Christine Madsen, Judith Siefring and Daniel Wakelin
The introduction will set out the historical background to the use of DIY digitization in various disciplines and traditions and will sketch the importance of the topic.
I. Curating DIY
Learning to let go: Ownership, rights, fees and permissions of readers’ photographs
by Daryl Green
This chapter examines the current state of fees, permissions, rights and ownership of photographs taken by readers in special collection libraries. It presents the synthesis of a survey of over 150 international libraries on their current policies, and will consider, in particular, the legal questions of ownership and copyright of photography in the reading room.
Imaging beyond the institution(al): How DIY digitization impacts research
by Judith Siefring & Christine Madsen
This chapter will report the findings of a qualitative study of library users’ experiences of and attitudes to DIY digitization, conducted over the period 2015-2016, and will reflect on changes in research practice and their implications for digital collections delivery by research institutions.
II. DIY by Library Professionals
The Rise of the Virtual Manuscript Collector: DIY digitization and Asian archives
by Gillian Evison
This chapter will consider the problems with incorporating into library holdings collections of DIY digitizations made by scholars themselves on field trips to other countries, with special reference to Asian languages and religions.
‘DIY’ and developing digitization techniques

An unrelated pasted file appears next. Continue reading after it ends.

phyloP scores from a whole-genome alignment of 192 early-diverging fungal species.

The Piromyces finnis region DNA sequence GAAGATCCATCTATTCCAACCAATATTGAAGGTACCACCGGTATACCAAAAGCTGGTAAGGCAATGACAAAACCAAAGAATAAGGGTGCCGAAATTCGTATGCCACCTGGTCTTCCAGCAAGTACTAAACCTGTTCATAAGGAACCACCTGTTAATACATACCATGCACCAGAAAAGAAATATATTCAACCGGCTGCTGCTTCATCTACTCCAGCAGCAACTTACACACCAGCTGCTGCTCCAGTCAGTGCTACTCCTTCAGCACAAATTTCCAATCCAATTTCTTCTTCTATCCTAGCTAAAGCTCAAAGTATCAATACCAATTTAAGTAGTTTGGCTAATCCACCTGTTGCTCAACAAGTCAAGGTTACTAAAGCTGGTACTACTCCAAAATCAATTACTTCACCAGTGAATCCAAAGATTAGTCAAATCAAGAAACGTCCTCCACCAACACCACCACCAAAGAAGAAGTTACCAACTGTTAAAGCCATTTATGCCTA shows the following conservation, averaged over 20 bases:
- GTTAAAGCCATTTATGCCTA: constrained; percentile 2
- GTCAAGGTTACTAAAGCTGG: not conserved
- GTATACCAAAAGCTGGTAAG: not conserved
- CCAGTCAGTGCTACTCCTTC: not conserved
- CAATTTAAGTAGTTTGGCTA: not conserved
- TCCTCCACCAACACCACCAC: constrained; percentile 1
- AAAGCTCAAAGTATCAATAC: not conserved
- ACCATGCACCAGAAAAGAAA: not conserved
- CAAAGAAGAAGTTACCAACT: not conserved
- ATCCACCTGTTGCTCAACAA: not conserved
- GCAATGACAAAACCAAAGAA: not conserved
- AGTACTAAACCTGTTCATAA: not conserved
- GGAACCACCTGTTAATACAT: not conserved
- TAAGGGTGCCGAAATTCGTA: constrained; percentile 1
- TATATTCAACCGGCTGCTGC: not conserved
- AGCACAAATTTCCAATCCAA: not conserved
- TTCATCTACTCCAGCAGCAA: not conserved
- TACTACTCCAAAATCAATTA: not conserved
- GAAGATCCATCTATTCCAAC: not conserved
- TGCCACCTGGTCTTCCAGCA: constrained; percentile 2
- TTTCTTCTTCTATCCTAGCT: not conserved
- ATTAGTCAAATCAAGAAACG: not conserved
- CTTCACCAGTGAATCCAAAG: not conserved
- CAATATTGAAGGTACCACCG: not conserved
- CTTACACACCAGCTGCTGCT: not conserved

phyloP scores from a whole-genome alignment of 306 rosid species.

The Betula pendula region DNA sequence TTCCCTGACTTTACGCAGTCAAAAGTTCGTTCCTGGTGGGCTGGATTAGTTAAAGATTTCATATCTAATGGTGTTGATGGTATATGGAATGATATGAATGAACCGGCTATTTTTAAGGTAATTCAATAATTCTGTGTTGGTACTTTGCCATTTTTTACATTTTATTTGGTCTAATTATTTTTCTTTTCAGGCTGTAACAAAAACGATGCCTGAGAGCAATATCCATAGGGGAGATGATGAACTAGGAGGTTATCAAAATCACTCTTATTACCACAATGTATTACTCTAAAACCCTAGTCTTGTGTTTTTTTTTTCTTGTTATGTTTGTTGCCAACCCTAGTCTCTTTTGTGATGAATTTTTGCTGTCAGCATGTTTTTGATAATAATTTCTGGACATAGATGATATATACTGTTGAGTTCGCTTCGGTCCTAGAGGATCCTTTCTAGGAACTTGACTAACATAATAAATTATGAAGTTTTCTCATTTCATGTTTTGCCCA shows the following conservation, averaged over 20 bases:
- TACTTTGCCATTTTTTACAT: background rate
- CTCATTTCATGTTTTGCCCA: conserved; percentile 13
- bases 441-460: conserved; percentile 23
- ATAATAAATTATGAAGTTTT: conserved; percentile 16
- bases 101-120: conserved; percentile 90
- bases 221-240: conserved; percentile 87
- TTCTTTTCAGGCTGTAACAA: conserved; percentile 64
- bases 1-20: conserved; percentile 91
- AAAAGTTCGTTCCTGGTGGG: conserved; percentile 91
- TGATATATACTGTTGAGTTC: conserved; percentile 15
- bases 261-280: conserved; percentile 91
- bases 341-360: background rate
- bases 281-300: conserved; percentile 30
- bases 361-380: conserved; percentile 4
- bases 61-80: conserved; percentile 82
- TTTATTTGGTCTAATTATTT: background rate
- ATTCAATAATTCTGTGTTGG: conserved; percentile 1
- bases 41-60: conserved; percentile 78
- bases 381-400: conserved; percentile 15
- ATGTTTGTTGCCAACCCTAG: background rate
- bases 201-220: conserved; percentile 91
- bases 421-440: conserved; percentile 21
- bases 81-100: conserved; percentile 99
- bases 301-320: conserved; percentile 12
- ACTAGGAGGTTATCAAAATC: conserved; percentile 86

by Gwen Riley-Jones
This chapter considers the uses, benefits and risks of DIY digitization in contrast with professional heritage imaging within special collections; the value of a DIY approach to developing new techniques (such as Multispectral Imaging) and the opportunities for new research methods within Digital Humanities.
III. DIY for Research
“A Dangerous Weapon in the Researchers Armoury”: DIY Digitization in the Study of Social History
by Mark Rothery
This chapter considers the authors own experiences of the use of digital photography in the collection and analysis of sources for social history and the wider implications of this technology for historical research. In particular the discussion focuses on an AHRC funded project on landed gentry masculinities 1660-1914, which made extensive use of family correspondence and gentry family archives.
‘An anthology of images’: DIY digital photography in manuscript studies
by Daniel Wakelin
This chapter will consider the effects of DIY digitization on various aspects of the study of medieval manuscripts and of the dissemination of images of such manuscripts online and in teaching.
IV DIY in the Public Sphere
Bringing the crowd into the library
by Martin Poulter
To realise the potential of cultural heritage in supporting research and education will take a lot of work. DIY Digitization is an opportunity to crowd-source some of this work but, to get the benefits, institutions need to take on some of the practices of the open culture movement.
Not as simple as open or closed: exploring policies around online image use in libraries and cultural institutions
by Liz McCarthy
Although there is a growing assumption that libraries and cultural institutions will make their images available for use online, the decision to do so is not always an easy one, and must take into account copyright, legal status, the need for profit and even the conservation status of the items themselves. This chapter will explore photography and the use of libraries’ digital images online, and how libraries build their policies around it.